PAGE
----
For immigrants that seek to become naturalized American citizens, the journey requires patience and hard work. It gets complicated: forms, documents, paperwork, interviews, and a little bit of civics knowledge. Citizenship is more than a piece of paper, it’s an admission to one of the biggest, most innovative, and most freedom-loving nations on the planet. For many, it means access to opportunities, quality of life, an existence free of persecution from violence, and a brighter future for their families.
In our last post, we discussed a little background on the citizenship test and talked about the Father of our Nation, George Washington. He’s not the only notable figure discussed in the test, however, and here we delve into another beloved figure in American history.
Who Was the Great Thomas Jefferson?
Fighting the ideas of the age and establishing a new order is no small undertaking. Human beings are flawed and multi-dimensional. Like all other historical figures, Thomas Jefferson was a complex individual: well-studied, articulate, proficient, and immersed in the philosophical underpinnings of the American government. Jefferson has recently been highlighted as one historical figure that possessed contradictions. Historical figures are complicated human beings and should not be thought of as one-dimensional. Jefferson is a seminal figure in American history because of the ideas he put forward.
The citizenship test expects prospective citizens to know that Thomas Jefferson wrote the Declaration of Independence and that he was the third president of the United States.
So if you’re studying for the test, it’s a good tactic to know these names and know a little about their stories. This makes it easier to remember.
Let’s start there.
Jefferson’s Background and Upbringing
Thomas Jefferson was a highly educated man for his time. His father was prosperous and this allowed Jefferson to receive an outstanding education. In his early life, he was educated in boarding school, studied classical languages, and eventually enrolled in Mary College and studied philosophy, rhetoric, mathematics, and literature.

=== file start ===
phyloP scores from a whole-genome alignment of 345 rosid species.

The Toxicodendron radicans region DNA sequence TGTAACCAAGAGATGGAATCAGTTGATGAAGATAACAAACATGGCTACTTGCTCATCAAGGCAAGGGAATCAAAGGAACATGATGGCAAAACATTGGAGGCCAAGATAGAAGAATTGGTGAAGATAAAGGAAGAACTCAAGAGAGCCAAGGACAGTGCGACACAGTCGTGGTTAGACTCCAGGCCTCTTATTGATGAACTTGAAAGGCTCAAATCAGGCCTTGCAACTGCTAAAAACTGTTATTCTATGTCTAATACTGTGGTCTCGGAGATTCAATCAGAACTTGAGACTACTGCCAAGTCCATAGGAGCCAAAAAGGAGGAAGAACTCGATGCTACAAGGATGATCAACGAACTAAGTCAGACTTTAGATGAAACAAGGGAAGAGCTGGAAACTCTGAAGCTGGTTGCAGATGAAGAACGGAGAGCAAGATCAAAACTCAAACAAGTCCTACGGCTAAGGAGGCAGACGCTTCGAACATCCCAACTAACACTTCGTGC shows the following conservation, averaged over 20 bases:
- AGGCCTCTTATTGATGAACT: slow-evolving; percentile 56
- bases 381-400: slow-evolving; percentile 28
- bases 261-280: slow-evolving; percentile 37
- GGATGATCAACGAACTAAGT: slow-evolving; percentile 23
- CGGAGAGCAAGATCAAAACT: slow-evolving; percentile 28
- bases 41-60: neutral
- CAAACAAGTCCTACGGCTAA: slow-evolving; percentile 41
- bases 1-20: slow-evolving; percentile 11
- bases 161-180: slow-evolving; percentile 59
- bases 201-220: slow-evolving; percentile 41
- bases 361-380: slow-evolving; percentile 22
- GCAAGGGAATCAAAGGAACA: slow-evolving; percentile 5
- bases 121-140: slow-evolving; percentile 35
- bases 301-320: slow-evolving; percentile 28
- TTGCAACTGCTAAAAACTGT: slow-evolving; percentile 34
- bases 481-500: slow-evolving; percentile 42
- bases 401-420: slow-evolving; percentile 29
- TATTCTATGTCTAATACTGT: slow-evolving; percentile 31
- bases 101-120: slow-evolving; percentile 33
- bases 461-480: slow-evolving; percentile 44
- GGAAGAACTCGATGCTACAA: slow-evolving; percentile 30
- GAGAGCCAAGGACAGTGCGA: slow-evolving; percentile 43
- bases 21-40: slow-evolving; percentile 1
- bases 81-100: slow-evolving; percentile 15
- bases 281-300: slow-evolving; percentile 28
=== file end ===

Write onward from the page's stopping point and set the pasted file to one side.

His early writing showed a fierce intellect that was deeply in tune with the philosophical ideas that sparked the independence movement in the colonies. He was appointed to the Second Continental Congress and was actively involved in stewing notions of independence among the colonists. Although shy in person, it was his engaging prose style that led him to be chosen to write the Declaration of Independence.
The Declaration of Independence
The citizenship test also references the Declaration of Independence, and the context surrounding this document is important to America’s founding. This document was the culmination of the independence movement and eloquently stated the argument for independence against the British Crown.
So while Jefferson penned the document in 1776, it was the result of the five-man committee that was tasked to declare the intentions of the colonies.
This document spells out the colonists’ position and the case for breaking with King George. This was a Declaration that the writers knew would bring war against the most powerful military in the world at that time. The colonists had already seen the power of the Crown, as King George III had unleashed in the year prior trying to quell the revolutionary movement that was already stirring.
So What does the Declaration of Independence Declare?
The document states the famous phrase “all men are created equal.” This is only a part of the larger idea expressed in the document. The Declaration states that:
“All men are created equal, that they are endowed by their Creator with certain unalienable Rights, that among these are Life, Liberty and the pursuit of Happiness.”
Most people are familiar with this creed, as it is central to American philosophy and law. What made it so noteworthy was that this is the first time in the course of human history that people declared they were not subject to a human ruler. In Britain, the King was considered the ruler of the country, and his will dictated the course of the nation, but the colonists were thinking up a form of government that drew inspiration from the Greeks and other philosophers and established that the people were rules of themselves. The underlying philosophy is that rights are not provided by the government, but rather given at birth by natural law or “the Creator.”
Join the Nation of Immigrants Through the Immigration and Naturalization Process
Here at Anable & Rivera, we specialize in immigration issues. Whether it’s people applying for green cards, visas, or getting ready for their citizenship test. The immigration process is complicated and can overwhelm anybody.
Want some help with your immigration question? Call Anable & Rivera today.